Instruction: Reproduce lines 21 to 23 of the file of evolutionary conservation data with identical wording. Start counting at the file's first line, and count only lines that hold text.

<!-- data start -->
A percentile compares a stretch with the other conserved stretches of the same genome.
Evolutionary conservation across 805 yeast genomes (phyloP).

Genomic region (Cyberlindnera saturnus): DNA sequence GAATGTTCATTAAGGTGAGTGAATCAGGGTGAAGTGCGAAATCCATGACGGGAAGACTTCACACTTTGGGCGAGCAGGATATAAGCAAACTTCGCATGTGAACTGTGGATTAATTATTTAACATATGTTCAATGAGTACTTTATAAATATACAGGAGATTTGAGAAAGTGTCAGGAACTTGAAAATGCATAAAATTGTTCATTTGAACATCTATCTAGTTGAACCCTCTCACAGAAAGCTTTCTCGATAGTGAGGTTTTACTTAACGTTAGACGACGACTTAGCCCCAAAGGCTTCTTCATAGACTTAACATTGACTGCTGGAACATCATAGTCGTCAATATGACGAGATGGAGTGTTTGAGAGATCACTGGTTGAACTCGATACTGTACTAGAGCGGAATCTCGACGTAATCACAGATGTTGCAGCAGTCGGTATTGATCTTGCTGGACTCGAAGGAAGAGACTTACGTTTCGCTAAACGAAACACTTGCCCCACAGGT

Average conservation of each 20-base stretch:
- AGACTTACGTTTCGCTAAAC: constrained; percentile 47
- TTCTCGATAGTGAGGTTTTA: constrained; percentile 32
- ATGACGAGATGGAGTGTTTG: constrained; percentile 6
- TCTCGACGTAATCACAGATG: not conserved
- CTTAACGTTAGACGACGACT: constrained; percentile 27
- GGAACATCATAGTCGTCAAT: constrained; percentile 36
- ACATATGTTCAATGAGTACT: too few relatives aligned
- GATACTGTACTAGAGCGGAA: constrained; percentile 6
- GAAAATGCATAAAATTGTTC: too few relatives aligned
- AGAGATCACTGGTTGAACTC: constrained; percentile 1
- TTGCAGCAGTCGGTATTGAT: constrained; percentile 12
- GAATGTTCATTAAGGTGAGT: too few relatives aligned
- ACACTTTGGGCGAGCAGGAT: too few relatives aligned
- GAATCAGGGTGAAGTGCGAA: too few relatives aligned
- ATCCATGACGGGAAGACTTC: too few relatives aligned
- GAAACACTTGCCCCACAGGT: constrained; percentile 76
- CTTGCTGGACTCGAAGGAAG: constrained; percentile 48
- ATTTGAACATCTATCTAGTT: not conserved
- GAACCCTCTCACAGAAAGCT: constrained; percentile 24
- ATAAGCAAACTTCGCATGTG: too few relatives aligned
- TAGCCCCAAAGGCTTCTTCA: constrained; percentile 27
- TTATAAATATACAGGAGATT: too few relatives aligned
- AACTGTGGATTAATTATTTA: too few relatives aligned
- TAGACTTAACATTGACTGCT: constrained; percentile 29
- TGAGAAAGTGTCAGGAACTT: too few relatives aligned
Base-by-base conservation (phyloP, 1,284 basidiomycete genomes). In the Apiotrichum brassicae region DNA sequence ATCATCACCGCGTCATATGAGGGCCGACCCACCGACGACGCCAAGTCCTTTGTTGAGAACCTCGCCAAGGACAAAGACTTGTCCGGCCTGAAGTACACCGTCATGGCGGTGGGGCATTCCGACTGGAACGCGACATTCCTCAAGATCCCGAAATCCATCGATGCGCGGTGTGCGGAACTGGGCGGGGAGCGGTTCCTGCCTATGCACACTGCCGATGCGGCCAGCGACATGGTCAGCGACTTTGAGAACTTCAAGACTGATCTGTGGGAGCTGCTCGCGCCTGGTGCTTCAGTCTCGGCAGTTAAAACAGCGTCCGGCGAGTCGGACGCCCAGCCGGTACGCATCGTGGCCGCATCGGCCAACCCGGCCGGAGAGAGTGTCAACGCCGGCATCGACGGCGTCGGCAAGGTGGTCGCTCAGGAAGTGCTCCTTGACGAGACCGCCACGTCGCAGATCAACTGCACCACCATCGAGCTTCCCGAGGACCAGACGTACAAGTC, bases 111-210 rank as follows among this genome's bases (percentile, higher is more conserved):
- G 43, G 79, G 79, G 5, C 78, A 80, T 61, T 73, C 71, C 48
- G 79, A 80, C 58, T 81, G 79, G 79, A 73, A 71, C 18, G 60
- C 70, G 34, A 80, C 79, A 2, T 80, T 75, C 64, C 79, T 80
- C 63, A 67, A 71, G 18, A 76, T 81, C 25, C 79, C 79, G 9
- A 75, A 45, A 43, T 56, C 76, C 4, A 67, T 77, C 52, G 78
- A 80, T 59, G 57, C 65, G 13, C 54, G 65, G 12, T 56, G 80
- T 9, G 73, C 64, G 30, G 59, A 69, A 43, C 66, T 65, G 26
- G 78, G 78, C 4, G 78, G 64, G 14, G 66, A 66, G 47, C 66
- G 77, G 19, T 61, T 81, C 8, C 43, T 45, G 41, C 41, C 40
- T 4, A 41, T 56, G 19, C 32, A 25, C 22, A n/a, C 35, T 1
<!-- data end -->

- CTTGCTGGACTCGAAGGAAG: constrained; percentile 48
- ATTTGAACATCTATCTAGTT: not conserved
- GAACCCTCTCACAGAAAGCT: constrained; percentile 24